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Discussion Starter · #1 ·
I Posted this under someone else's thread, but wanted to add some pictures and not hijack his...

Today, I just finished a rebuild of a build I started back in 1992.


My buddy, "The Pirate" had a barreled action in his basement - no bolt, only a rusty front band, that was it. He let me have it for some beer & wine. Meantime, I was trying to figure out this Model 1903-A3 Remington receiver and RA 11-43 Barrel.

Following weekend, I am out at Ft. Schuyler and see the Cadets in formation - they all had the 'A3. After formation, I asked this young cadet about their rifles and told him what I had and needed. He took me to the armory right there besides the Marine Barracks, and pulled out a bolt, butt plate, bands, swivels, follower, spring and screws. All I needed then was a stock, and SARCO sold me a correct stock with a matching NOS hand guard for $65.00

Withing 2 weeks I had a 1903-A3 all put together, and the "Pirate" was impressed. Off to Camp Smith, I fired 50 rounds to qualify for my first Garand from the DCM (now CMP) with that 'A3. But when my rifle got hot, the bolt would lock up, and I began to have my concerns of safety (After all, I had no head space gages back then).

All those years went by and my first high power rifle went into disuse, although still dear to me.

I sent the metal off to Schuffs to have refinished, and on return was so impressed with it, I coated it in cosmoline to attempt a green patina, and left it in the attic for two years. (That was a waste of time - but I love how Shuff did the action in zinc park and contrasted other parts with either blue or dark gray, which is typical of Remington 1903-A3's).

Two weeks ago, got out a blow torch, heated up the action and cleaned off the cosmoline.

Rebuilt the rifle on the same stock, and this time I was better prepared with a go, no-go, field test gages, and, a field test bolt.

Just as I had expected - the rifle's head space was excessive, but the good news was the field test bolt passed with flying colors. My conclusion was that I needed a NOS bolt body, and the bolt I originally got from the Cadet at Fort Schulyer was already well used before I got it.

Someone on GB sold me a NOS Remington Bolt Body with a '42 stamp, and hoped Remington's machining was then consistent to spec to their c. 1942-43 receiver.

While waiting for my bolt to arrive, I plugged up the breech and soaked it in Kroil for a day, and polished the bore with JB, used Hoppes copper cutter, more Kroil, polish. The bore has never been cleaner and the ME is 1.5 !

The Remington "R '42" bolt arrived Saturday. The grease easily cleaned off, and it passed all the gage tests.

Not only that, this rifle now has a real 'cling sound to it when I cycle the practice rounds through it and dry fire the bolt. The let off has never been crisper, and thus this rifle is re-incarnated. I might stamp '711 in the heel of the wood under the butt-plate, because it is my work and it is not for sale.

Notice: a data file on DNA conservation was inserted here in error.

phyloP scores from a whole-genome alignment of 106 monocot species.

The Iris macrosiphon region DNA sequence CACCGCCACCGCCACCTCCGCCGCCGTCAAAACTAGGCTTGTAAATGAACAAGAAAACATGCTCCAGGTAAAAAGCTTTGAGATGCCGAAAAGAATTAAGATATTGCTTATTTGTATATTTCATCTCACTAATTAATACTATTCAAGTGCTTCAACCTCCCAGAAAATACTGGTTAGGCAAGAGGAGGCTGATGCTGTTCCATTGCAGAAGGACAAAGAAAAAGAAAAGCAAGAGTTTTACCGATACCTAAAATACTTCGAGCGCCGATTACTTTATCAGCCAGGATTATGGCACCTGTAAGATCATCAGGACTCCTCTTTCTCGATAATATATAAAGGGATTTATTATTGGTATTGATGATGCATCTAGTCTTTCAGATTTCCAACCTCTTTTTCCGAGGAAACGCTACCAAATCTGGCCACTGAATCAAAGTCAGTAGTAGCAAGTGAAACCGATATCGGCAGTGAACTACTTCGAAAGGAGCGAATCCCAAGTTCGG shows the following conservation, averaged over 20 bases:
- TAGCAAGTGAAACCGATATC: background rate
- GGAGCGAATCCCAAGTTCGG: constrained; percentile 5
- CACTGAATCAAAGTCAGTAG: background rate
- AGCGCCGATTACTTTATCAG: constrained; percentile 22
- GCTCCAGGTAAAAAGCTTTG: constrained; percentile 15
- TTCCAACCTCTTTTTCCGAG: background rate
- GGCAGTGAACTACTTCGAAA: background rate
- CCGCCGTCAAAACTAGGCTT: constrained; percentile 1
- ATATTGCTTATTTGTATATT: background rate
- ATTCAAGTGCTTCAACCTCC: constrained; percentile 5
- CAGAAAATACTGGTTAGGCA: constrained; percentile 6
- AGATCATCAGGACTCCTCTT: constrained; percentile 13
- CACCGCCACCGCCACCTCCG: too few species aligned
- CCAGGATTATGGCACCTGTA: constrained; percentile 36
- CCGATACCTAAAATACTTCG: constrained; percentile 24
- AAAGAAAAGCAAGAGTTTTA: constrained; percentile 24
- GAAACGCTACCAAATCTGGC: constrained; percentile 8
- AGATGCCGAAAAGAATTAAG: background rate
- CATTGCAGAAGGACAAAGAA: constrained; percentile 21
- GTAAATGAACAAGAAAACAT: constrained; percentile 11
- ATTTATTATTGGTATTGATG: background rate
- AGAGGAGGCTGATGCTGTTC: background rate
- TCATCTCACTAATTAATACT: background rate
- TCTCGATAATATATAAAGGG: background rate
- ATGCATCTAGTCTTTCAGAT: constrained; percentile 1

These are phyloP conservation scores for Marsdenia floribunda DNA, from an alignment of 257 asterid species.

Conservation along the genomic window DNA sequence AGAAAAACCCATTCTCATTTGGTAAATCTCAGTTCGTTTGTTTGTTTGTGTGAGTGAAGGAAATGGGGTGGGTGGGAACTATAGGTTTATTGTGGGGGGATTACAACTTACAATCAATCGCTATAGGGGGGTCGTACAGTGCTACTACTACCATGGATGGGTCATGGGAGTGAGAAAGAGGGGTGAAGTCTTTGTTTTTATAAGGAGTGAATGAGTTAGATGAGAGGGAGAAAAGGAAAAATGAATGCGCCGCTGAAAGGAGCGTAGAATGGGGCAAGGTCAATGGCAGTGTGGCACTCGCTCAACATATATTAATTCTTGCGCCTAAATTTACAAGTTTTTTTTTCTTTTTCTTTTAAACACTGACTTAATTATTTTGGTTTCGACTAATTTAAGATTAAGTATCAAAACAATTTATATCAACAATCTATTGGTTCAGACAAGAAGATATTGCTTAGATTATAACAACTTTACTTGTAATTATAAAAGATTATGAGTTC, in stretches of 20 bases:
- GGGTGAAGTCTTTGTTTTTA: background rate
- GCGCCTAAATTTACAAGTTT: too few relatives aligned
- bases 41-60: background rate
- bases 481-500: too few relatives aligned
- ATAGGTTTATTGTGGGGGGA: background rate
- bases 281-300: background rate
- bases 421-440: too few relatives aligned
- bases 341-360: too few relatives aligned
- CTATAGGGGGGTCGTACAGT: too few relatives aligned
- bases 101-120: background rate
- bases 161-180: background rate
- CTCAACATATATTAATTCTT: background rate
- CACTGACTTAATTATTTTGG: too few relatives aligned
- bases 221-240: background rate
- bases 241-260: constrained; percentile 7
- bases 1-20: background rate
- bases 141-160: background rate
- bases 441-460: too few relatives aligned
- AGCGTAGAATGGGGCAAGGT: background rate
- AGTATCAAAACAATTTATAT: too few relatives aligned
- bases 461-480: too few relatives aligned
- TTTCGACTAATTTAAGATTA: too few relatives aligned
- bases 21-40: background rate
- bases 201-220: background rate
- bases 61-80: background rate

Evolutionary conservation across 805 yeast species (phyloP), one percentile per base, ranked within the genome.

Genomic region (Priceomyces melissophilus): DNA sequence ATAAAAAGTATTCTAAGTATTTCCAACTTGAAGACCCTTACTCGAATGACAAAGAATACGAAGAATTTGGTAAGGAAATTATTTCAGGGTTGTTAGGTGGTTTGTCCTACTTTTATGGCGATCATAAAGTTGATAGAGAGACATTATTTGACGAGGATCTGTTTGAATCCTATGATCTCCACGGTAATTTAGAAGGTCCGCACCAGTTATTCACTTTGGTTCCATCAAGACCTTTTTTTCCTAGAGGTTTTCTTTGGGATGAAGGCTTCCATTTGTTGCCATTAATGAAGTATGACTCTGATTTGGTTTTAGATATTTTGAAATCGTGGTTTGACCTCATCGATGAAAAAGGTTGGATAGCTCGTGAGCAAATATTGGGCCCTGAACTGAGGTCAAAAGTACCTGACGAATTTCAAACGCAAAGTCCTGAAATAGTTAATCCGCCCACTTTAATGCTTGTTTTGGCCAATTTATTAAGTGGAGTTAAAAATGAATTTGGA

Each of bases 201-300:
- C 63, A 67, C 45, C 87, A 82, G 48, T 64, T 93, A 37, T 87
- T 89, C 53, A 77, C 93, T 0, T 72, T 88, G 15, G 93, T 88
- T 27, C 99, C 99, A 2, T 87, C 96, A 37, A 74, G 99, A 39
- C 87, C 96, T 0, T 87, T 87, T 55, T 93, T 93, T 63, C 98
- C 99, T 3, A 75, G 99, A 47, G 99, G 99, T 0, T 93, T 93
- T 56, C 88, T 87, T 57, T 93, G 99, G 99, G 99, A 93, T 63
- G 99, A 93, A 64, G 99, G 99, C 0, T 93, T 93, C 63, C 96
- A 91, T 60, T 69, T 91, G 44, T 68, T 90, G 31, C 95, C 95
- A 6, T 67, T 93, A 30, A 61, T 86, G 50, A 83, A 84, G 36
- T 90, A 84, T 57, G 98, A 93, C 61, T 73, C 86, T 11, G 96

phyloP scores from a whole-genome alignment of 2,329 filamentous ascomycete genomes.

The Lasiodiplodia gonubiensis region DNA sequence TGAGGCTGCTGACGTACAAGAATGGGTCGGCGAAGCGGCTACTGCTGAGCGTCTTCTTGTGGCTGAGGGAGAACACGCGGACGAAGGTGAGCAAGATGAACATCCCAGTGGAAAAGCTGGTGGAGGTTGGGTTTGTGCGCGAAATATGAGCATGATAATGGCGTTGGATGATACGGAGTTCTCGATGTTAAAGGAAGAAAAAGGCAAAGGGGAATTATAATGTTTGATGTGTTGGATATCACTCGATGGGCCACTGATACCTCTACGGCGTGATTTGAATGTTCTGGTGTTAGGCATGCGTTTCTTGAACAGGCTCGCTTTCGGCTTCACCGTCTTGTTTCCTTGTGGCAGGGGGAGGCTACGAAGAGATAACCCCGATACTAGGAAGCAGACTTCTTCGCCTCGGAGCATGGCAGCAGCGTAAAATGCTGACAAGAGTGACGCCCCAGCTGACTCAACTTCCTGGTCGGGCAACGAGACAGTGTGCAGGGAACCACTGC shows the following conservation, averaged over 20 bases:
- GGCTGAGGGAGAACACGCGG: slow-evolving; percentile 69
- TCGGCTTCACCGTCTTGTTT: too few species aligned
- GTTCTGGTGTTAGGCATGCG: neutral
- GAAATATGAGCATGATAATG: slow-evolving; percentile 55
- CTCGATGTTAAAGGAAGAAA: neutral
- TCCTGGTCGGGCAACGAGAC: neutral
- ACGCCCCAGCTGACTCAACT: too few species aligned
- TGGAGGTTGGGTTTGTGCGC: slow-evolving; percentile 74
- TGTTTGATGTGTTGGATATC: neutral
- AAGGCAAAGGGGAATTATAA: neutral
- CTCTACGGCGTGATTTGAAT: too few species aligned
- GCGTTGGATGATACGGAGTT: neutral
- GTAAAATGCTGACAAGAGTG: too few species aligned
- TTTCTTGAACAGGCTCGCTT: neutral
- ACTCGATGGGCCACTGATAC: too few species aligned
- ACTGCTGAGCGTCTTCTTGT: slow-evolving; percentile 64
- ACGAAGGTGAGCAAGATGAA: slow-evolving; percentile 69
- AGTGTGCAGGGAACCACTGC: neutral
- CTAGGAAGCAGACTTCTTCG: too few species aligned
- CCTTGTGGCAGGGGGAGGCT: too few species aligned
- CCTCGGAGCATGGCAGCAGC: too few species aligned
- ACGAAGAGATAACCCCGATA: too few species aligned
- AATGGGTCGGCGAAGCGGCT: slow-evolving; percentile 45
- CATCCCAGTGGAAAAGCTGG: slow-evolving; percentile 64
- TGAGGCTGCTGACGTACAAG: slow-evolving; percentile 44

The first picture is of my action, note the light grey zinc phosphate finish contrasted to the darker grey sight and blued cut off. There is a "FJA" original stamp in the wood for "Frank J. Attenwood" which is correct for the period this action was made. A small cross cannon stamp is to the left, and a Circle "P" on the wrist. Originally, I got the wood from SARCO which was an original base brown typical of some of the Remington wood made, but I decided to give it the reddish walnut look and did what I do best with wood: without taking off the original color, I gave it an overcoat of Chestnut Ridge stain and BLO.

The second photograph is of Marines from the Fifth Amphibious Corps - these are all Combat Correspondents, Photographers and Artists. The Marine 2nd to the left is Harry Andrew Jackson, a very famous Artist and recently passed away in April 2011. These Marines had just returned from the invasion of Roi-Namur Island, in the Marshall Islands. The battle raged from January 31 - Feb 3, 1944 and this photo was taken around March, 1944 at Oahu Island, Territory of Hawaii. Did you happen to notice Harry Jackson is holding a 1903A3 ! So much for the experts out there who insist that the '03 was shelved after Guadalcanal.

Hope this was fun.


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324 Posts
Discussion Starter · #3 ·
Rebuilding and restoring to firing condition old "retired" USGI guns is a duty I believe very strongly in.

1918 Springfield 1903A1 CMP Greek Return, NOS Springfield Stock, 1942 Springfield Barrel. Tracked it within 2 numbers to a Marine Unit in the Pacific in WW-II. Wish it could talk. Trigger is smooth as glass and it still shoots very tight and Kicks like a Mule with Mil-Spec Surplus Ball Ammo.

Congrats on your project. If you care, an iron will steam out many of the scrapes and bruises on your stock if you feel you need to clean it up any.
Of course..it earned every one of them.
I thought of steaming them out, but I like the look. I never lucked out in finding a Springfield off the rack from the military (not even one of their rebuilds) - I built all of mine. Same path I am taking now with the M-14. It all starts with a major component, whether the action, a barrel, or a stock. Sometimes, even a bayonet, and the disease spreads. Yes --- it is called Gun disease. And although not life threatening, there is no cure. Bhwah hah hah hah.

Incidentally, that is a fine 1903 A1 you have there.

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